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The Epiplectic Bicycle by Edward Gorey

The Epiplectic Bicycle

by Edward Gorey

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Having misread the title as "The Epileptic Bicycle", I was waiting for some kind of velocipedic convulsion which never happened. Having re-read the title, I understand why.

Both text and illustrations are slight and, while not without interest, neither really grabbed me. But, I think there may be more in here than my first reading uncovered, so I'll give it a short while and read it again to see if I can plumb some hidden depths.

Update 25-05-2015: I have read it again, and there are no hidden depths to be plumbed, as far as I can tell. Nonetheless, there is something about the book that I like (possibly that Yewbert looks a bit like Curt Cobain? That the bird reminds me of the 'nuisance bird' in The Phantom Tollbooth?), so I will give it an extra ½ star = 3½ stars. ( )
  Michael.Rimmer | Mar 30, 2013 |
A brother and sister - Embley and Yewbert - are fighting each other in a garden when an empty bicycle rolls through the gate. They embark on one of Gorey's fabulously strange and fantastical journeys, to return home to a surprise. ( )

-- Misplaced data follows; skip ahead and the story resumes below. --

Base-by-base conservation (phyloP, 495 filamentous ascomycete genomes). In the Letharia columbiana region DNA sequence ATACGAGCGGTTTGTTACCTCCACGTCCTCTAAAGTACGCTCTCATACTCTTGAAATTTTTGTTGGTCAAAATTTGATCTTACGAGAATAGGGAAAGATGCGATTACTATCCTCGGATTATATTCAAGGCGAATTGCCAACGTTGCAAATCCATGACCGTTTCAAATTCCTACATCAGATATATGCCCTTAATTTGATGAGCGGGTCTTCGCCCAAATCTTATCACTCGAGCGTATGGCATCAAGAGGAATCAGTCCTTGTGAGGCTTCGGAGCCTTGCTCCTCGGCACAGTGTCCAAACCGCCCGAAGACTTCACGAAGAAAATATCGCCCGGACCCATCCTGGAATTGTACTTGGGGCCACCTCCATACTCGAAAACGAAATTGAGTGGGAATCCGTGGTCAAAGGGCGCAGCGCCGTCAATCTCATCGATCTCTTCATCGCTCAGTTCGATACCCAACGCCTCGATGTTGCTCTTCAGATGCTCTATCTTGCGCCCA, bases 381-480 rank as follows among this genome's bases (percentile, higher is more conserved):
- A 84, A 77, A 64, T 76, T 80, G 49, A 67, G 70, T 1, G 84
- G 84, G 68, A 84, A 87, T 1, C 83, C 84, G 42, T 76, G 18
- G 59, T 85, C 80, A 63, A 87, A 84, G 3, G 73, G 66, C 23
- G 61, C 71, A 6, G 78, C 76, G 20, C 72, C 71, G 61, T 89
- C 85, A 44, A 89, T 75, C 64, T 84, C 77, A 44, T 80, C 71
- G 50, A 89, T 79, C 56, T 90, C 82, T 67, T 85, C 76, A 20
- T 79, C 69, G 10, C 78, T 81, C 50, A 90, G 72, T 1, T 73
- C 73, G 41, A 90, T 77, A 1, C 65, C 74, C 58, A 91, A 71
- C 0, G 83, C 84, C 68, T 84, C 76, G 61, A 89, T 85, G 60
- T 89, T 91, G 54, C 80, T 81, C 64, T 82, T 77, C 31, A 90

riverwillow | Jul 8, 2012 |
A brother and sister fight to take control of an unnatended bicycle. They eventually ride together. They meet a crow who warns "beware of this and that," Embly looses 14 pairs of yellow shoes, they ride through a "lengthy puddle" and meet an alligator. They return to their original spot and discover an obelisk which "said it had been raised to their memory 173 years ago." The bike falls to bits. This is a quirky dark story with charming black and white drawings. It is great for both adults and unique kids.
  jadepumpsthejams | Oct 17, 2008 |
"Embley and Yewbert were hitting one another with croquet mallets when they heard a noise behind the wall, and an untenanted bicycle rolled into view."

This brief book is a delightful snippet of Edward Gorey's twisted talent. Stark drawings, random oddness, gothic gloominess -- all his trademarks are here. It's not as dark as some of his work, but it's still a far cry from the day-glo cheeriness of your average illustrated story. Which probably explains why his work has such appeal to adults.

All too brief, but wonderful. ( )
  RoboSchro | Apr 15, 2008 |
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It was the day after Tuesday and the day before Wednesday. Embley and Yewbert were hitting one another with croquet mallets.
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Amazon.com Product Description (ISBN 0151003149, Hardcover)

A charming burlesque concerning an intrepid voyage of epic proportions by the “incredibly sophisticated . . . stylish and inventive” Edward Gorey (New York Observer). Now available in a special gift edition.

(retrieved from Amazon Thu, 12 Mar 2015 18:11:29 -0400)

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